7. However, as per Section 108, notwithstanding anything contained in the provisions of Section 105 or Section 106 or Section 107, no penalty shall be imposable for any failure referred to in the said provisions if the assessee proves that there was reasonable cause for the said failure and as per the proviso no order imposing a penalty shall be made unless the assessee had been given a reasonable opportunity of being heard.

8. If Section 105 is read in isolation, it would appear that failure to pay the tax by the assessee i.e., either failure to collect the STT or failure to deposit the STT so collected to the credit of the Central Government would automatically lead to imposition of penalty. This is so because of the use of the word “shall” in that section. However, Section 108 starts with a non-obstante clause by use of the expression “notwithstanding”. It is further clarified that Section 108 would have effect notwithstanding anything contained in Section 105 or the other two sections mentioned therein. In other words, Section 108 would have overriding effect over Section 105. Section 108 makes it abundantly clear that merely because there is infraction of Section 105 imposition of penalty is not automatic. For that the assessee would have to be given a reasonable opportunity of being heard and in the process of such hearing if the assessee proves that there was reasonable cause for such failure, then in such a case the Assessing Officer shall not impose any penalty.

9. A careful and conjoint reading of the two provisions i.e. Sections 105 and 108 would therefore make it clear that imposition of penalty is to be proceeded separately as a separate proceeding. Merely because in the assessment order the Assessing Officer comes to a conclusion that the assessee had failed to collect the STT or had failed to pay such STT to the credit of the Central Government, it would not ipso-facto lead to imposition of penalty. Once such a conclusion is reached, the assessee is required to be provided reasonable opportunity of hearing and during the hearing if the assessee can prove that there was reasonable cause for such failure, no penalty shall be imposed.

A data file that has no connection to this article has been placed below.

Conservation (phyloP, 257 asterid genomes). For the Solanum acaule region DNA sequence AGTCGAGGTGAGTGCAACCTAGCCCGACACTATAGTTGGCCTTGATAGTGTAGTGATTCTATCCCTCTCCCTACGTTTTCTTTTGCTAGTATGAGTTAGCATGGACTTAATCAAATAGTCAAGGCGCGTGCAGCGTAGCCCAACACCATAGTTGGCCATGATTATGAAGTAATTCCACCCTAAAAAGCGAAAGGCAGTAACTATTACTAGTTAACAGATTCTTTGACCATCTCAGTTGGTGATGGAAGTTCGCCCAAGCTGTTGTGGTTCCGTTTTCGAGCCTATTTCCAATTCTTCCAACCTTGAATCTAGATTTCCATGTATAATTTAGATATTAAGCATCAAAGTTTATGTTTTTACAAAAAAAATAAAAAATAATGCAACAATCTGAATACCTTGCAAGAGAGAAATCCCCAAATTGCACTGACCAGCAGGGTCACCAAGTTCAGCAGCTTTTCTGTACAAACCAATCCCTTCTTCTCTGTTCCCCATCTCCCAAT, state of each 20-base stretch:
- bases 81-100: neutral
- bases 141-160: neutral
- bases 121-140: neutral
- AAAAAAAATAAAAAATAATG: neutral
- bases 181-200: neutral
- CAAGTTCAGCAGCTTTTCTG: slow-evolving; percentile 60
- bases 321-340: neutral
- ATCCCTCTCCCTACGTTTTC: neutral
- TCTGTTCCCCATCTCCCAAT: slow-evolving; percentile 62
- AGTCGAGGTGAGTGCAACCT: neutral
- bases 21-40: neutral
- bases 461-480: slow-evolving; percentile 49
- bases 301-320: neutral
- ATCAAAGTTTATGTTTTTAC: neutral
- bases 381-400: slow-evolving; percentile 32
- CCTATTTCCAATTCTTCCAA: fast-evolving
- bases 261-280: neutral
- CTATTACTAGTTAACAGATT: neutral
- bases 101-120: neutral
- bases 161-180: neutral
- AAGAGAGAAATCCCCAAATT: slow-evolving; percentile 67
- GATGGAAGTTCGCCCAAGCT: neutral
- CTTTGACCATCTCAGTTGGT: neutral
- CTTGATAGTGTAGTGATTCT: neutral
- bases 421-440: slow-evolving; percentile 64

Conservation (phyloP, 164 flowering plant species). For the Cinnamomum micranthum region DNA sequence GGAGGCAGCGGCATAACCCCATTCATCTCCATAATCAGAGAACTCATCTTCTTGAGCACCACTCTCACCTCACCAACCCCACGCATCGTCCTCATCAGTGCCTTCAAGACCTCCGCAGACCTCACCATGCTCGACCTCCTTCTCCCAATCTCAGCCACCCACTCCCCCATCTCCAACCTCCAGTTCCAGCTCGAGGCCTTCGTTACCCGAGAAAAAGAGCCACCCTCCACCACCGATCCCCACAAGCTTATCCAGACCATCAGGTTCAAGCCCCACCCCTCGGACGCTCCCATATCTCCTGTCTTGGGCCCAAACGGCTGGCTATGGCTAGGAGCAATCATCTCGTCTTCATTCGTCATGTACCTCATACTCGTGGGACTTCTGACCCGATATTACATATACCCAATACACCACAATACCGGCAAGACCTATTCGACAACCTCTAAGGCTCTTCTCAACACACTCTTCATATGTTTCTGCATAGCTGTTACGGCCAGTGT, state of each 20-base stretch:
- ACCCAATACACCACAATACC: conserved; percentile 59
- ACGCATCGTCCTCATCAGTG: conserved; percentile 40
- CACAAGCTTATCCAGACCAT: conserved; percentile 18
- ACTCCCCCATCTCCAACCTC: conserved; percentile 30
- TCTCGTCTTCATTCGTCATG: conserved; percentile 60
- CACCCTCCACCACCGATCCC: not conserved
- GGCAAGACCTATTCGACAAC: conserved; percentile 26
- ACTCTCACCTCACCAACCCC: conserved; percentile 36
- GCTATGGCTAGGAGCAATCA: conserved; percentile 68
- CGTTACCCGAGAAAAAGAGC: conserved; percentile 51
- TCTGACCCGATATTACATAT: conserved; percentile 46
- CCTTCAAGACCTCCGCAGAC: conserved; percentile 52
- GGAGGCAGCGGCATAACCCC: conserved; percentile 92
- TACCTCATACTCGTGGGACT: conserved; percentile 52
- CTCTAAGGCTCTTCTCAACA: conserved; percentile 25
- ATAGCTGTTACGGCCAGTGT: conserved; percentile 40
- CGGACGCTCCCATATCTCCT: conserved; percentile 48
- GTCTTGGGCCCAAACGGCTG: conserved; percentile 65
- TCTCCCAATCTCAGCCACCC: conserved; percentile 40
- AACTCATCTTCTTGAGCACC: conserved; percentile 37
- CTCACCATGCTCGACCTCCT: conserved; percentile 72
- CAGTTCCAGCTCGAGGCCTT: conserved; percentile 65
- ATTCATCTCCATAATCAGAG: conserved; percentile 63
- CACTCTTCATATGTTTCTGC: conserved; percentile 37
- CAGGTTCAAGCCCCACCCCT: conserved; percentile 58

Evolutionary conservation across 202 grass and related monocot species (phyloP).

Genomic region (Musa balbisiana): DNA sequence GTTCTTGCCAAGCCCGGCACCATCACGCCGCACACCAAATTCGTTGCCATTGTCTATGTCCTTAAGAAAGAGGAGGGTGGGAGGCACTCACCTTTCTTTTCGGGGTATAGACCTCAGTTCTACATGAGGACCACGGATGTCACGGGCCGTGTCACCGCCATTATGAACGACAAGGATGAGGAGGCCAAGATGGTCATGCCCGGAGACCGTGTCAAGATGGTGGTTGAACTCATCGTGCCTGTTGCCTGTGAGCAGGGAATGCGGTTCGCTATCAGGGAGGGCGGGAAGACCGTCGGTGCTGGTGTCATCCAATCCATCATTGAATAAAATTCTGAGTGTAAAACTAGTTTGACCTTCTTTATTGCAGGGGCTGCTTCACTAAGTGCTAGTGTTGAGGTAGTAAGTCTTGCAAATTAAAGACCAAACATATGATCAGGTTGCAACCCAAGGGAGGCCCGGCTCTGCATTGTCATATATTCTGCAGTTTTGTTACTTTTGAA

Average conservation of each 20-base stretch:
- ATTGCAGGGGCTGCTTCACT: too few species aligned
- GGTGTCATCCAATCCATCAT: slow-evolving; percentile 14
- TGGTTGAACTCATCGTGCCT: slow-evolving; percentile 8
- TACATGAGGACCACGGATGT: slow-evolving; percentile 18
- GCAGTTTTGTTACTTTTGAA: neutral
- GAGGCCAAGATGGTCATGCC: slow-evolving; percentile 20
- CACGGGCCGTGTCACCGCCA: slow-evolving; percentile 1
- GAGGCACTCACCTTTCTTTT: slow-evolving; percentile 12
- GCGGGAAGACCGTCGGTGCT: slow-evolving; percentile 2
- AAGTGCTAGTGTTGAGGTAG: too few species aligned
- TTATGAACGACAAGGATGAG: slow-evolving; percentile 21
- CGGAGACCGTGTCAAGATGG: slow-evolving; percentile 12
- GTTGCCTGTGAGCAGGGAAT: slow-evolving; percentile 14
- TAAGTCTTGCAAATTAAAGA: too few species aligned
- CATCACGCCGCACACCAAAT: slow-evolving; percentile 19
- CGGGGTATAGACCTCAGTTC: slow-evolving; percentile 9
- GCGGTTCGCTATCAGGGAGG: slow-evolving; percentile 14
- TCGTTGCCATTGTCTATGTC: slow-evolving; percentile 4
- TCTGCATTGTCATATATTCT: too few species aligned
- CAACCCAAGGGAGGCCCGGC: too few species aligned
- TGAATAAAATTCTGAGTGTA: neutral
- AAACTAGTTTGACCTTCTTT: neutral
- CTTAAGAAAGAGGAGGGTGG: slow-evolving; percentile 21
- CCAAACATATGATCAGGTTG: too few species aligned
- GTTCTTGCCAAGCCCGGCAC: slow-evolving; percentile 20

10. Though, as observed by the Supreme Court, the expression ‘penalty’ is a word of wide significance, but in substance penalty is in the nature of punishment. Therefore, before imposing penalty the Assessing Officer must come to the conclusion that there was deliberate defiance of the law or wilful contravention of the law by the assessee.

11. Reverting back to the facts of the present case, we find the Assessing Officer had passed a composite assessment order dated 30th March, 2011. In appellate proceedings, Tribunal had already held the respondent to be not liable for any alleged short deduction of STT which finding we have affirmed.

12. Thus in the facts and circumstances of the case and having regard to the discussions made above, we are of the firm view that the Tribunal was justified in deleting the penalty imposed on the respondent by the Assessing Officer.

13. Consequently, we find no merit in the appeal. Appeal is accordingly dismissed. No cost.